Searchkick

:rocket: Intelligent search made easy

Searchkick learns what your users are looking for. As more people search, it gets smarter and the results get better. It’s friendly for developers - and magical for your users.

Searchkick handles:

  • stemming - tomatoes matches tomato
  • special characters - jalapeno matches jalapeño
  • extra whitespace - dishwasher matches dish washer
  • misspellings - zuchini matches zucchini
  • custom synonyms - qtip matches cotton swab

Plus:

  • query like SQL - no need to learn a new query language
  • reindex without downtime
  • easily personalize results for each user
  • autocomplete
  • “Did you mean” suggestions
  • works with ActiveRecord, Mongoid, and NoBrainer

Searchkick 1.0 was just released! See instructions for upgrading

:speech_balloon: Get handcrafted updates for new features

:tangerine: Battle-tested at Instacart

Build Status

Get Started

Install Elasticsearch. For Homebrew, use:

brew install elasticsearch

# start the server
elasticsearch

Add this line to your application’s Gemfile:

gem 'searchkick'

For Elasticsearch 2.0, use the version 1.0 and above. For Elasticsearch 0.90, use version 0.6.3 and this readme.

Add searchkick to models you want to search.

class Product < ActiveRecord::Base
  searchkick
end

Add data to the search index.

Product.reindex

And to query, use:

products = Product.search "apples"
products.each do |product|
  puts product.name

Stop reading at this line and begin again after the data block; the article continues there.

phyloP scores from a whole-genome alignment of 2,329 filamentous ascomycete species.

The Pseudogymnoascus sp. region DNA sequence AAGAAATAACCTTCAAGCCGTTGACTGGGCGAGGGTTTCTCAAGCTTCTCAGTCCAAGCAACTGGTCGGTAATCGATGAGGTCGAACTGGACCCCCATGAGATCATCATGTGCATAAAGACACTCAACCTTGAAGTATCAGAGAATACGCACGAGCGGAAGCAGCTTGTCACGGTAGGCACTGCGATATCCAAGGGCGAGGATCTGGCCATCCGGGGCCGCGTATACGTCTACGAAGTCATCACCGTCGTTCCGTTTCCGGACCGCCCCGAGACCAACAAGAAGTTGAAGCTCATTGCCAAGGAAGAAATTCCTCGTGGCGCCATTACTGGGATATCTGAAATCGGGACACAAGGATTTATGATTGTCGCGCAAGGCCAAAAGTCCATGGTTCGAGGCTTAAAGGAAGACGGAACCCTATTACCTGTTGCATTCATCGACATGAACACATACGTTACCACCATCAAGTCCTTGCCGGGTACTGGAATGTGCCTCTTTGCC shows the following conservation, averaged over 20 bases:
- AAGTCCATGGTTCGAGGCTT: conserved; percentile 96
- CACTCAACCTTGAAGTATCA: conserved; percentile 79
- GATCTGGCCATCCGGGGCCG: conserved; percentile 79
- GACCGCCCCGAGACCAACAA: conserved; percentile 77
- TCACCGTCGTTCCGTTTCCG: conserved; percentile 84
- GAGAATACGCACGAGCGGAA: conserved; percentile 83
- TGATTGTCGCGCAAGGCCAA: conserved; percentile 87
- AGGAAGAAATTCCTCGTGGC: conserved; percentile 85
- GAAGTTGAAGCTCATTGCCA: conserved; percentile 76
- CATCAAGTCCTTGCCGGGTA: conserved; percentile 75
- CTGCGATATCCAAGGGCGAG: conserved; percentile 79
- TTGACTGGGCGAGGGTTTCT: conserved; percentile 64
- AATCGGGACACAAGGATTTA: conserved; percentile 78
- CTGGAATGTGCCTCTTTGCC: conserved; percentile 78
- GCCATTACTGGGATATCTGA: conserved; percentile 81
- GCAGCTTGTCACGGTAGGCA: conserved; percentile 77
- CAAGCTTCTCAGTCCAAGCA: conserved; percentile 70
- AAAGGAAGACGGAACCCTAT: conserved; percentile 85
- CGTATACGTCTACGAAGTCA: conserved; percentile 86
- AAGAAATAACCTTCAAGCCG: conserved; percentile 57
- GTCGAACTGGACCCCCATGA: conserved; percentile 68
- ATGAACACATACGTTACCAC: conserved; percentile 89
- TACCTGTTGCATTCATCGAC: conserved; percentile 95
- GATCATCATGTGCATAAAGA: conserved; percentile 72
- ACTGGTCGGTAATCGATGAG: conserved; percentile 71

end

Searchkick supports the complete Elasticsearch Search API. As your search becomes more advanced, we recommend you use the Elasticsearch DSL for maximum flexibility.

Queries

Query like SQL

Product.search "apples", where: {in_stock: true}, limit: 10, offset: 50

Search specific fields

fields: [:name, :brand]

Where

where: {
  expires_at: {gt: Time.now}, # lt, gte, lte also available
  orders_count: 1..10,        # equivalent to {gte: 1, lte: 10}
  aisle_id: [25, 30],         # in
  store_id: {not: 2},         # not
  aisle_id: {not: [25, 30]},  # not in
  user_ids: {all: [1, 3]},    # all elements in array
  category: /frozen .+/,      # regexp
  or: [
    [{in_stock: true}, {backordered: true}]
  ]
}

Order

order: {_score: :desc} # most relevant first - default

All of these sort options are supported

Limit / offset

limit: 20, offset: 40

Results

Searches return a Searchkick::Results object. This responds like an array to most methods.

results = Product.search("milk")
results.size